Technologies now just being tested promise to transform the banking workplace by the year 2000, displacing low-level employees and challenging managers.

In a wide-ranging interview, freelance reporter Michelle Louzoun questioned technology expert Serge Beauregard about the prospects.

Mr. Beauregard is vice president of strategic technology at Orlando-based Newtrend, a vendor of banking software and data services.

Q.: What are some of the hot technological breakthroughs we can expect as we enter 21st century?

Beauregard: By the end of the 1990s, computers that know how to use the telephone will be as common as cars with windshield wipers.

Optical diskettes, which are now showing up in banking systems, can store 2,000 times more information than the 3.5-inch diskettes that are used in personal computers today. Currently 1% to 5% of all banks use optical storage, but by the end of the century it will be in common use.

Today, less than half of all banks tie their personal computers into local area networks. By the year 2000, a bank that is not networked would be running blind.

Computer screens will speak to people in a more congenial fashion by using graphics, maps, and multimedia animations. Improvements in power and storage will bring image processing, voice recognition, and voice annotation into common use.

Complex programs such as geographic information systems will be affordable.

Some banks are already experimenting with geographic information systems, which use color-coded maps to represent their distribution of customers and product combinations. This is a more intuitive way to present information and makes it much easier to interpret.

By the end of the century, geographic information systems will be in widespread use by banks.

Leading-edge banks will be using animated displays to analyze market trends. This presentation technique is similar to the time-lapse weather displays we're beginning to see on television.

These animated displays will show market trends and highlight changes over time. They will provide new insights into important business patterns.

Today, banks hire professionals to visualize the meanings of their spreadsheets. With animated maps, many patterns become obvious.

A lot of the market analyst's expertise will be packaged into the software itself. This software will allow the bank to replace an $80,000-a-year analyst with a $20,000-a-year paraprofessional.

Q.: Are other bank employees in danger of losing jobs or having their job responsibilities changed significantly?

BEAUREGARD: Yes. Take image technology, for example, which will be introduced into banking through the check-processing department.

Proof operators will no longer have to key in the dollar amount of a check. Machines will automatically capture the image of the check and read its dollar value right off that image.

Unisys recently introduced a system that does this, and IBM is hot on their heels. This technology can cut the number of proof operators by 30% to 50%.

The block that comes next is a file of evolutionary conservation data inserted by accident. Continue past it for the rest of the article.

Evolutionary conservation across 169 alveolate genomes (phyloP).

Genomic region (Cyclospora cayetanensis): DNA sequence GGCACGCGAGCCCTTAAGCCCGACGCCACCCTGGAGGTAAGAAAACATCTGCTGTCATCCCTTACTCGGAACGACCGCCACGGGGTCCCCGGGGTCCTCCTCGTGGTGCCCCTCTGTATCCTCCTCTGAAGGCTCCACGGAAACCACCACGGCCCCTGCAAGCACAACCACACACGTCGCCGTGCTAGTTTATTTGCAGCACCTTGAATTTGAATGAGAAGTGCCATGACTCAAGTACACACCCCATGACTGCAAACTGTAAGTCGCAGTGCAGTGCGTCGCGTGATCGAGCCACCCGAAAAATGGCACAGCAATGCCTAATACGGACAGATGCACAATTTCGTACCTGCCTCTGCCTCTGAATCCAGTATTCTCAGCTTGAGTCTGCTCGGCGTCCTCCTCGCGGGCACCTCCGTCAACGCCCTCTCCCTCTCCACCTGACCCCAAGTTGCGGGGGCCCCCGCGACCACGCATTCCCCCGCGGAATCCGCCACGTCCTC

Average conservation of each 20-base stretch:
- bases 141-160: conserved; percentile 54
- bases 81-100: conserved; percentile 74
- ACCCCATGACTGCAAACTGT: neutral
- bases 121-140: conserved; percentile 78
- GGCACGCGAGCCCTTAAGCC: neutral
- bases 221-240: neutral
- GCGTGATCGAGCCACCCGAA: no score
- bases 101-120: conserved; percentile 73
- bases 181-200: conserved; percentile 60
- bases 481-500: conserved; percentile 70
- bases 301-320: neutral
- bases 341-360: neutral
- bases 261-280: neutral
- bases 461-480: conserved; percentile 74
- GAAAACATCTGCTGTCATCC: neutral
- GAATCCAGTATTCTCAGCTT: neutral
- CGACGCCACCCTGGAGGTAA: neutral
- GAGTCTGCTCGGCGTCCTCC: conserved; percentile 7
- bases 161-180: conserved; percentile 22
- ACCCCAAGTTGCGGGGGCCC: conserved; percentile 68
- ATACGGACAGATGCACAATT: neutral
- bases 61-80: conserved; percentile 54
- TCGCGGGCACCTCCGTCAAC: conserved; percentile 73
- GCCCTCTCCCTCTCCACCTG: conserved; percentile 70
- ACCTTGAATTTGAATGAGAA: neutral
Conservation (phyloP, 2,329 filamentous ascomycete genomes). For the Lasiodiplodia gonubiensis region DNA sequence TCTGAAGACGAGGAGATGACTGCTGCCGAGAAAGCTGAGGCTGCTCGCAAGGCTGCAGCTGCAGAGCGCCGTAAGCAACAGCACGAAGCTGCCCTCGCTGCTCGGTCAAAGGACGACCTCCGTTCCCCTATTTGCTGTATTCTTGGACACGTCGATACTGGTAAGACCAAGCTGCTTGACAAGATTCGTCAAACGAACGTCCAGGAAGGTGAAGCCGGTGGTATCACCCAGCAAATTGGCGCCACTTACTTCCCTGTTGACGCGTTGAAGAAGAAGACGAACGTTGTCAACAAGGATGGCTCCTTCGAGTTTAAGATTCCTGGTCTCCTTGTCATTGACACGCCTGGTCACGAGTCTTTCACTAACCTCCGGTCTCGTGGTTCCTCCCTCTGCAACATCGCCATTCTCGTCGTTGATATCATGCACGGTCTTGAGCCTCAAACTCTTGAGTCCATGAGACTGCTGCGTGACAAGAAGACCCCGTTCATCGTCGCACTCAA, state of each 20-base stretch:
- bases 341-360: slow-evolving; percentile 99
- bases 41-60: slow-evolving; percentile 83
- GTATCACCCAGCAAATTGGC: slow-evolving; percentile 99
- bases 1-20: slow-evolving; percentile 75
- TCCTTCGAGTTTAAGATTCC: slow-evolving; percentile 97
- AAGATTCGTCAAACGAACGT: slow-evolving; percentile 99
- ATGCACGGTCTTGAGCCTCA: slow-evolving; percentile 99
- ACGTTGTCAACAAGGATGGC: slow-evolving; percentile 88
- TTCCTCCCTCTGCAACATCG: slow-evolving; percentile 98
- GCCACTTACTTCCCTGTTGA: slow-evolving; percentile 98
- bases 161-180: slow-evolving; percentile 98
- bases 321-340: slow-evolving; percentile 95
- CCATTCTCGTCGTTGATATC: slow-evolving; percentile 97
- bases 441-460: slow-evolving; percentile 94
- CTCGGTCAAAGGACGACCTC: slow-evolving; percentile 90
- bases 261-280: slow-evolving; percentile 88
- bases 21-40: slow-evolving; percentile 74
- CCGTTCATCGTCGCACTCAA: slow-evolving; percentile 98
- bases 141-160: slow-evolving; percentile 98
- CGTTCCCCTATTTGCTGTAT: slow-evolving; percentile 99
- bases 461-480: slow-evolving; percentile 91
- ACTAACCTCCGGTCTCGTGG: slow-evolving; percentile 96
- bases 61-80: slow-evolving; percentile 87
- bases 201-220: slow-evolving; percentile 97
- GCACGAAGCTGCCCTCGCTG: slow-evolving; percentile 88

Q.: What about voice-recognition technology?

Beauregard: AT&T just announced that it will replace 30% of its operators with computerized voice-recognition technology. When asked to accept a collect call, the computer will recognize the word "collect" and place the call properly. No operator will be involved.

Soon enough, banks will incorporate this same voice technology into their customer-service systems. The caller will be able to ask for an account balance, stop payment on a check, or transfer funds.

Today we have voice-response systems that the bank customer activates by pushing the Touch Tone buttons on the telephone. But a voice-recognition system is easier to use. The customer doesn't have to use Touch Tone buttons to navigate through a long list of options. Information or service can be requested directly.

Today's voice recognition can only answer very simple questions, but its capabilities are growing fast.

Q.: In what other ways will technological developments impact the workplace?

Beauregard: Computer automation will penetrate more deeply into clerical work, allowing banks to do more data processing with fewer people.

The '90s will also see computers make tremendous strides in the analysis and presentation of information.

We are rapidly automating professional-caliber work. No longer are we focusing solely on automating clerical and processing tasks.

Q.: What skills are necessary to accommodate these technological innovations?

Beauregard: When banks hire tellers, they screen for people who score high on numeracy and literacy tests. But computers are becoming "no brainers" to work with.

Soon, banks will be able to place more emphasis on selecting workers who score high on "people skills" such as servicing the customer and selling products. The bank's customer will really like that change in emphasis.

Q.: What kind of managers would be best suited for the upcoming century?

Beauregard: Bank managers need to find ways to use technology for competitive advantage. That means they need employees who are eager to learn and use the powerful tools of the '90s.

There is a premium on bank professionals who are resilient and have an apetite for change. Technology will continue to make a powerful contribution to competitive fitness.

Q.: How can banks best prepare for these changes in technology?

Beauregard: Banks should treat technology as they would any other business resources. They should devote time to mastering the details of the technology and do the hard work needed to identify the opportunities it offers. Or they should farm out that responsibility to a competent outsourcer.

Smart use of technology won't happen unless someone in the loop is highly competent and accountable for making it happen.

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